Market Update from James McClements

Instability and volatility has characterized the resources industry in recent times as companies grapple with the impact of sustained low commodity prices, delays in the onset of supply discipline and uncertain global growth prospects.

Whilst the current market is not unusual for a cyclical industry such as resources, it does not make the situation any less challenging.

More recently, we have seen an increased level of optimism that has not been present for some time. While there are some positive indications that the market may have found a bottom earlier in 2016, I believe a sustained recovery is not imminent.  The key to understanding this market is differentiating between a demand driven and a supply driven market.

Impacts and influences on the current market environment

Throughout the decade to 2011, we saw a demand driven episode which David Jacks describes in his paper, ‘From Boom to Bust’, as an event closely linked to historical episodes of mass industrialization and urbanization which interact with acute capacity constraints[1].

This spike in demand was a catalyst for intense capital investment which eventually saw a supply surplus introduced to the market. This excess supply and slowing global growth in US dollar terms has culminated in heavy impacts on commodity prices. The strengthening US dollar has exacerbated excess supply in domestic dollar terms in commodity driven economies. Slowly, we are seeing signs that a correction across the industry is occurring, where supply and demand are recalibrating, and some commodities have seen limited price recoveries.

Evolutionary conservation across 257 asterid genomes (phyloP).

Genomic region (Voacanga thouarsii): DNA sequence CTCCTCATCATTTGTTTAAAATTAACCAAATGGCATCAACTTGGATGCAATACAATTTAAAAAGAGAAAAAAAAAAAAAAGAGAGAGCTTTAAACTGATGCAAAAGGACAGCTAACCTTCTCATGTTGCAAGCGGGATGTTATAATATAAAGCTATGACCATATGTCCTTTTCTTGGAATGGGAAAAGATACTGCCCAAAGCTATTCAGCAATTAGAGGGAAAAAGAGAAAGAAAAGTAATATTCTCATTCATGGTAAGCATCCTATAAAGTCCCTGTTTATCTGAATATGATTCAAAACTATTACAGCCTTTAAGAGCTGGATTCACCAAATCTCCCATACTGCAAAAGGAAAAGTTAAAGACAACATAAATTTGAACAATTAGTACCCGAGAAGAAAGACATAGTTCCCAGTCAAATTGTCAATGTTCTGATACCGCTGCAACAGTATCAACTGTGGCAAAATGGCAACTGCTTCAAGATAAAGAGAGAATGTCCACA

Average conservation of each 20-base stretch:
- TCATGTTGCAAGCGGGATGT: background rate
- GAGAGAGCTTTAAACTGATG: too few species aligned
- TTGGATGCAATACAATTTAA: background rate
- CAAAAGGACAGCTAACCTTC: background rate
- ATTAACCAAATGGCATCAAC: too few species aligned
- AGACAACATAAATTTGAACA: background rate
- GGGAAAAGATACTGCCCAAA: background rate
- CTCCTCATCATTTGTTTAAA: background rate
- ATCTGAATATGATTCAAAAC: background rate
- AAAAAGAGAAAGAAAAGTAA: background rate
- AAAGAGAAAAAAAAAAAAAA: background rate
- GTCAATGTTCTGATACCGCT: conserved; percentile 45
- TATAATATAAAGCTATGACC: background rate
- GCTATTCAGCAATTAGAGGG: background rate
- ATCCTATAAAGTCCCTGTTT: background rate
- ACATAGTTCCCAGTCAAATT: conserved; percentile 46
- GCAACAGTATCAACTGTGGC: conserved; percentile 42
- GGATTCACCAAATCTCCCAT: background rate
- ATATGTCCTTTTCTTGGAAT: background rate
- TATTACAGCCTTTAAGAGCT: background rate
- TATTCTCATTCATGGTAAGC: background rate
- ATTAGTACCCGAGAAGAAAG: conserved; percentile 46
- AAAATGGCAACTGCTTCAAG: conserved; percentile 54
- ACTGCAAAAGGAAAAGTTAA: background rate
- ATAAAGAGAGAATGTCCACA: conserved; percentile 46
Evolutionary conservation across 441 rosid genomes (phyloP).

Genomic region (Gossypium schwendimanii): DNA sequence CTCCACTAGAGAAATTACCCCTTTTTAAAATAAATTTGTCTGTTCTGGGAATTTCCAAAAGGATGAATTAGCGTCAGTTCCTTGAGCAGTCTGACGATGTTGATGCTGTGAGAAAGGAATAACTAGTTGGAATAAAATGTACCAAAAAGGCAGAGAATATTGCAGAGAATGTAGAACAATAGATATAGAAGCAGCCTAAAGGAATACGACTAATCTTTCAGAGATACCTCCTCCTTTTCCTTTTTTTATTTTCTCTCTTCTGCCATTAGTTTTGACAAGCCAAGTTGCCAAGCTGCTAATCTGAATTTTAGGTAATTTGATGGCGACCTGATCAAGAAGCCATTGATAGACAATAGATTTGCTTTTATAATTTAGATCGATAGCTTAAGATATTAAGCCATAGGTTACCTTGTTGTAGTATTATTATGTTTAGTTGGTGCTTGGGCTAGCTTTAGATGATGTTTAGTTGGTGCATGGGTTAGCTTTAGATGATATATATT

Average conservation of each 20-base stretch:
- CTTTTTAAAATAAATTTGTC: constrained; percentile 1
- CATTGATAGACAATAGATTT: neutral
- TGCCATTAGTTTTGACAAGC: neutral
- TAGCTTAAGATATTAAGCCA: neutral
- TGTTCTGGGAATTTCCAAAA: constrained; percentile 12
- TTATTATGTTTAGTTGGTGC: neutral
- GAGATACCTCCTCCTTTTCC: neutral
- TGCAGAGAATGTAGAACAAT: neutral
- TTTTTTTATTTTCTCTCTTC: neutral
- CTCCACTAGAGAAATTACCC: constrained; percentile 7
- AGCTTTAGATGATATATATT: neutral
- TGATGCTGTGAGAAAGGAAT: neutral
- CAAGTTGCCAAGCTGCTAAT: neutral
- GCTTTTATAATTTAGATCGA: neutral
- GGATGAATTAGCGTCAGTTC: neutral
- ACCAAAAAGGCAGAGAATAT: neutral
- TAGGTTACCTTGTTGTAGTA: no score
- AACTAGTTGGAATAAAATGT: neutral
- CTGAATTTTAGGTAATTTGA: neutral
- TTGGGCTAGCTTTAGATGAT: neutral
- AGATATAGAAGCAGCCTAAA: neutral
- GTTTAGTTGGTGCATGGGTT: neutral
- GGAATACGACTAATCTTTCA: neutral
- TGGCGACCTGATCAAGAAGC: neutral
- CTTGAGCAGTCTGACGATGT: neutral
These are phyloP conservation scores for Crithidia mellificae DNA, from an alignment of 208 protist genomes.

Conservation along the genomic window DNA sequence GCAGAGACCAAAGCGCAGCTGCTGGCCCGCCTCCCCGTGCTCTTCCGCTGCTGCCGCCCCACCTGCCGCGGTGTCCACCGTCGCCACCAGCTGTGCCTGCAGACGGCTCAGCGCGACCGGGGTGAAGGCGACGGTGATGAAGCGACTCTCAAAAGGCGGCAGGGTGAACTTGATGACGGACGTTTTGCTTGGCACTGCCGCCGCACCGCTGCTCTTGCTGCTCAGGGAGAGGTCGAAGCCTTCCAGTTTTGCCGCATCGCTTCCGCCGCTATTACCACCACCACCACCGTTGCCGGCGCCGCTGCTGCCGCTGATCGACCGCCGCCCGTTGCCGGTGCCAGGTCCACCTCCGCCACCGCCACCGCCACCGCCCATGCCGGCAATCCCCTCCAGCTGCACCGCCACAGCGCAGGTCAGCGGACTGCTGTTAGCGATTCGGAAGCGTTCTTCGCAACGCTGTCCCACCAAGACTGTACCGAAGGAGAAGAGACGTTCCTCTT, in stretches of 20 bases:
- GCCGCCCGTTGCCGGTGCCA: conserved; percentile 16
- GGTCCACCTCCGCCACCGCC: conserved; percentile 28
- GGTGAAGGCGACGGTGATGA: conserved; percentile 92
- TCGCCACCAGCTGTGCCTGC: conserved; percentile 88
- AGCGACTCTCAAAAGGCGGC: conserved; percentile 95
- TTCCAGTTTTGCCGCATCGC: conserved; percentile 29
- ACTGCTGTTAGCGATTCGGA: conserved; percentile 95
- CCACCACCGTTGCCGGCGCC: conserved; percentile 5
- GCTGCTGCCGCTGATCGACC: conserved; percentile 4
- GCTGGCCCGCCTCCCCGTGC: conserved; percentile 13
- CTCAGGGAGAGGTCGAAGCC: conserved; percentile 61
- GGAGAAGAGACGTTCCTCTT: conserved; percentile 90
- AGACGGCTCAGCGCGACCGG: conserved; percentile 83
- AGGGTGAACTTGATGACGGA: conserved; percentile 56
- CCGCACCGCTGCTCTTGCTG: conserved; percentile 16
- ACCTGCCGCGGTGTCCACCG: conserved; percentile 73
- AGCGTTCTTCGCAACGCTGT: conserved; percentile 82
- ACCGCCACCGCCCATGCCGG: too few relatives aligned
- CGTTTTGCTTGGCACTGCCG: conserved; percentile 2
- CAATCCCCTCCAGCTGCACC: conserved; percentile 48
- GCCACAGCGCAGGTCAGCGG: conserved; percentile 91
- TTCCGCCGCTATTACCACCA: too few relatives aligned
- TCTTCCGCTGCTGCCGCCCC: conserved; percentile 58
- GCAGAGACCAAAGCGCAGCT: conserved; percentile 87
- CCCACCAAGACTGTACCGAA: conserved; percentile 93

Mixed views remain as to when and to what extent the mineral commodity prices may start to recover sufficiently to incentivize idled capacity or even new supply to enter the market. An indicator that I find compelling is the correlation between commodity prices and the growth in global GDP. This point of view suggests that commodity demand is a function of global GDP, rather than solely linked to any single economy (e.g. China) and that as global GDP increase, demand for commodities generally increases over the medium-term. Copper is often used as proxy to demonstrate this effect; with the added advantage that copper is historically sensitive to early stage recovery trends.

[1] David S. Jacks, ‘From Boom to Bust: A Typology of Real Commodity Prices in the Long Run’ Revised March 2014




Source: IMF data, AME, Bloomberg, RCF analysis, February 2016[2]

 [2] Information shown for Copper is used for informational and demonstrative purposes only.  Each commodity will be subject to its own facts and circumstances which may make it more or less likely to align with the example provided.  This information should not be deemed to be a recommendation of any specific commodity, company or security.  This chart includes forward-looking information, and we caution you that such information is inherently less reliable.  Actual performance will vary due to a variety of factors, including general economic conditions.  Any projections have been prepared and are set out for illustrative purposes only, and do not constitute a forecast.  Any projections or opinions are current as of the date hereof only.  The statistical information provided herein has been supplied for “informational purposes” only and is not intended to be and does not constitute investment advice.  Neither RCF nor any independent third party has independently audited or verified this information.  RCF disclaims any and all liability relating to such information, and no representation or warranty is made, expressed or implied, as to the accuracy or completeness of the information provided in this presentation.